17. ^ Johnson 2010. p. 11.
  18. ^ Clarke 1973. p. 18.
  19. ^ Chippindale, Christopher. 1987. Review of "Processual Archaeology and the Radical Critique". Current Anthropology Volume 28, Number 4.


  • Willey, Gordon; Phillips, Philip (1958). Method and Theory in American Archaeology. Chicago: University of Chicago Press.
  • Johnson, Matthew (2010). Archaeological Theory: An Introduction (second edition). Oxford: Blackwell. ISBN 978-1405100144.
  • Clarke, David (1973). "Archaeology: the loss of innocence". Antiquity. Vol. 47. pp. 6–18.
  • Malone, Caroline; Stoddart, Simon (1998). "Special section: David Clarke's "Archaeology: the loss of innocence" (1973) 25 years after". Antiquity. Vol. 72. pp. 676–677.


  • Binford, Lewis R.
    • 1962. "Archaeology as anthropology". In Contemporary Archaeology, ed by M. Leone, pp. 93–101. Southern Illinois University, Carbondale.
    • 1965. "Archaeological systematics and the study of culture process". In American Antiquity 31(2) Part 1: 203-210.
  • Binford, Sally R. & Lewis Binford.
    • 1968. New Perspectives in Archaeology. Chicago, Aldine Press.
  • Trigger, Bruce.
    • 1989. A History of Archaeological Thought. Cambridge University Press: New York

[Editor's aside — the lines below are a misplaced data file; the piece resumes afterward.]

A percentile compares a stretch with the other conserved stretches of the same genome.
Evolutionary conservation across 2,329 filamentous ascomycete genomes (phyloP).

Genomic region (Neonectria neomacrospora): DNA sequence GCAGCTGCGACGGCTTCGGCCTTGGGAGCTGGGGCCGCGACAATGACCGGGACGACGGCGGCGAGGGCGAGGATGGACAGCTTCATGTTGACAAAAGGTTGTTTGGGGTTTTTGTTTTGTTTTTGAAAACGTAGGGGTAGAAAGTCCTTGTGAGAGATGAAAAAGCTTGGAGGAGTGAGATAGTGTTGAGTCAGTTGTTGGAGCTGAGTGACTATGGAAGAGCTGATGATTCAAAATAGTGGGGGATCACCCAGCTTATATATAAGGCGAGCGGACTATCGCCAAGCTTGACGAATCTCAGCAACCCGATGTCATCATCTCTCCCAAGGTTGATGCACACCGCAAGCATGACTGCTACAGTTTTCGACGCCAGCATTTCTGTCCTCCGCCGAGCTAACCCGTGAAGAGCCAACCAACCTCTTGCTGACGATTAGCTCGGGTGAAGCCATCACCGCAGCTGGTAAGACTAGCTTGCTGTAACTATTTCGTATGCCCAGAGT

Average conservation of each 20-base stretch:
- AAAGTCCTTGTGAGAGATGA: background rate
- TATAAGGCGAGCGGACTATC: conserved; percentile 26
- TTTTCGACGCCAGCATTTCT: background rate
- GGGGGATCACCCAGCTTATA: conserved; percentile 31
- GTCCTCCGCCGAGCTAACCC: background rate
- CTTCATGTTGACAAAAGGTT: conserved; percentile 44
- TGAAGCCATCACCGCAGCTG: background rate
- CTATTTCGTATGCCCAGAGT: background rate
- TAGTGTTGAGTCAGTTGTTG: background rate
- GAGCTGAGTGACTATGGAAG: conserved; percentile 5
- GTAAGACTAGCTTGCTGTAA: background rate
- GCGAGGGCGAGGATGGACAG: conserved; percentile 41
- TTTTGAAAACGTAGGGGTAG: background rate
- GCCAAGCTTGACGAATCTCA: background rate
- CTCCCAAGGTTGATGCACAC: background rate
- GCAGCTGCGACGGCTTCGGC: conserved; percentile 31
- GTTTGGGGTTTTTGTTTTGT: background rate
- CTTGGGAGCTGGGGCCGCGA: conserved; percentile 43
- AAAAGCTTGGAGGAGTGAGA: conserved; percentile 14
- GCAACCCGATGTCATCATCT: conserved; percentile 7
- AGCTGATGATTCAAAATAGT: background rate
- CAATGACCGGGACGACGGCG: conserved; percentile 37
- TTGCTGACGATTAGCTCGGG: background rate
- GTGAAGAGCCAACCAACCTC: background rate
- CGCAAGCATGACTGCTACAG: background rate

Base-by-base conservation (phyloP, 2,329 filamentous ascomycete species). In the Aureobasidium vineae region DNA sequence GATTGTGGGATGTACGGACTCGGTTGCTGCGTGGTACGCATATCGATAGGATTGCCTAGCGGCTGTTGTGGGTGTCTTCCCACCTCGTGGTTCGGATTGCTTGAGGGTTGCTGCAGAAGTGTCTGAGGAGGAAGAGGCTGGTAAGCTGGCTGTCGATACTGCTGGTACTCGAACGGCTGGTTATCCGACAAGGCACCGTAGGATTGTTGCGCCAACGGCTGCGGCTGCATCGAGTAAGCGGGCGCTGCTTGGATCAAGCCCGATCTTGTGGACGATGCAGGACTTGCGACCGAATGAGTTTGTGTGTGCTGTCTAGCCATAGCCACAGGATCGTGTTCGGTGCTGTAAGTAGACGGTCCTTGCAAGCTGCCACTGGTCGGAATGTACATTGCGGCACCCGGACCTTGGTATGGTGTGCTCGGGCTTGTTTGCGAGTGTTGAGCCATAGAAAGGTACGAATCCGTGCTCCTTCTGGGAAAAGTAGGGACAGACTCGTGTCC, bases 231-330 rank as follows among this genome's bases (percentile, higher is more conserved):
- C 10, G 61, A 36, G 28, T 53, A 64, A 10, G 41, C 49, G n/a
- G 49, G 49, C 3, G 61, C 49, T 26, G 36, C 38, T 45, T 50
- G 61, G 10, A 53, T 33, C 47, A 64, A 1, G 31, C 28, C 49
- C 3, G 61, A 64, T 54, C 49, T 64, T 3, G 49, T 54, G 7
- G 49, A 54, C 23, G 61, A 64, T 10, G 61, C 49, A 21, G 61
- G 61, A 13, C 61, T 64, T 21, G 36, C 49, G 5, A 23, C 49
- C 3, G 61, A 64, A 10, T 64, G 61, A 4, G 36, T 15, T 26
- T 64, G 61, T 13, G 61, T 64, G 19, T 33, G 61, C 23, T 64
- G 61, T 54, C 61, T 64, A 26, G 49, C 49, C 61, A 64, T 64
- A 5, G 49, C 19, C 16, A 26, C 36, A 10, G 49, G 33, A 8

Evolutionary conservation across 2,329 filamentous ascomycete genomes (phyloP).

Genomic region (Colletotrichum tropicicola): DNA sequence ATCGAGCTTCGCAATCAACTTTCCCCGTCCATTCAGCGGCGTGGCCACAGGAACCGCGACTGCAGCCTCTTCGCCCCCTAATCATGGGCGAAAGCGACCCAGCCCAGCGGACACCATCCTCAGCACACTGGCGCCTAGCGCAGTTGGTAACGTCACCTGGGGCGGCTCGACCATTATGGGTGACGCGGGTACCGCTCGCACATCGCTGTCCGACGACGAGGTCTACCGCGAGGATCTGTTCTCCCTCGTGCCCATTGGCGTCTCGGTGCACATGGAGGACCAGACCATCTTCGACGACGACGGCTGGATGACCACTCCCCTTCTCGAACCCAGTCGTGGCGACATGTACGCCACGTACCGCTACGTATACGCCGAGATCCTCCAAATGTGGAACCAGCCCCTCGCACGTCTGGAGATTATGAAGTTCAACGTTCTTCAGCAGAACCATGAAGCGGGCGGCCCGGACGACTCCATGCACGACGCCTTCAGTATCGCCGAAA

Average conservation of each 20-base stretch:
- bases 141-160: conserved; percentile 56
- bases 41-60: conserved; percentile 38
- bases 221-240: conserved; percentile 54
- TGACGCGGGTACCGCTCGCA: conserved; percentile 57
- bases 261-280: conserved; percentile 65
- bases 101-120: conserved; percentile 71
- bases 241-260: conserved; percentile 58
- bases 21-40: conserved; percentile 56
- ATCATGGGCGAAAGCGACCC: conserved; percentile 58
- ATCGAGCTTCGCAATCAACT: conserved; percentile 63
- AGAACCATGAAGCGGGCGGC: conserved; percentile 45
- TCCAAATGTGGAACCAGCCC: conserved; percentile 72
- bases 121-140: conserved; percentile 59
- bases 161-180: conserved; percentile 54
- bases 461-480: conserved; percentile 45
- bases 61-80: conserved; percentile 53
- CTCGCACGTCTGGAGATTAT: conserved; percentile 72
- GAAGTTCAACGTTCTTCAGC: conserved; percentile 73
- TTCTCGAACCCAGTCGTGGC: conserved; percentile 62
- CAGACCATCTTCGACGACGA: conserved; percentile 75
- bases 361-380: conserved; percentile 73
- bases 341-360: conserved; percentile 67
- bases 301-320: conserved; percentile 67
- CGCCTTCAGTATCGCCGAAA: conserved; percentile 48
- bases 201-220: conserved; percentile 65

• 1984. Alternative Archaeologies: nationalist, colonialist, imperialist. Man 19(3): 355–370.
  • Watson, Patty J.
    • 1991. "A Parochial Primer: the New Dissonance as Seen from the Midcontinental United States". In Processual and Postprocessual Archaeologies, ed. by Preucel, Robert W, pp. 265–274. Center for Archaeological Investigations.
  • White, Leslie A.
    • 1959. The Evolution of Culture. McGraw-Hill, New York.
  • Willey, Gordon R., and Philip Phillips.
    • 1958. Method and Theory in American Archaeology. Univ. of Chicago Press, Chicago.

Further reading[edit]

  • Balter, Michael. The Goddess and the Bull: Catalhoyuk, An Archaeological Journey to the Dawn of Civilization (2005) for a detailed account of the debate between the processual and post-processual schools of archaeology.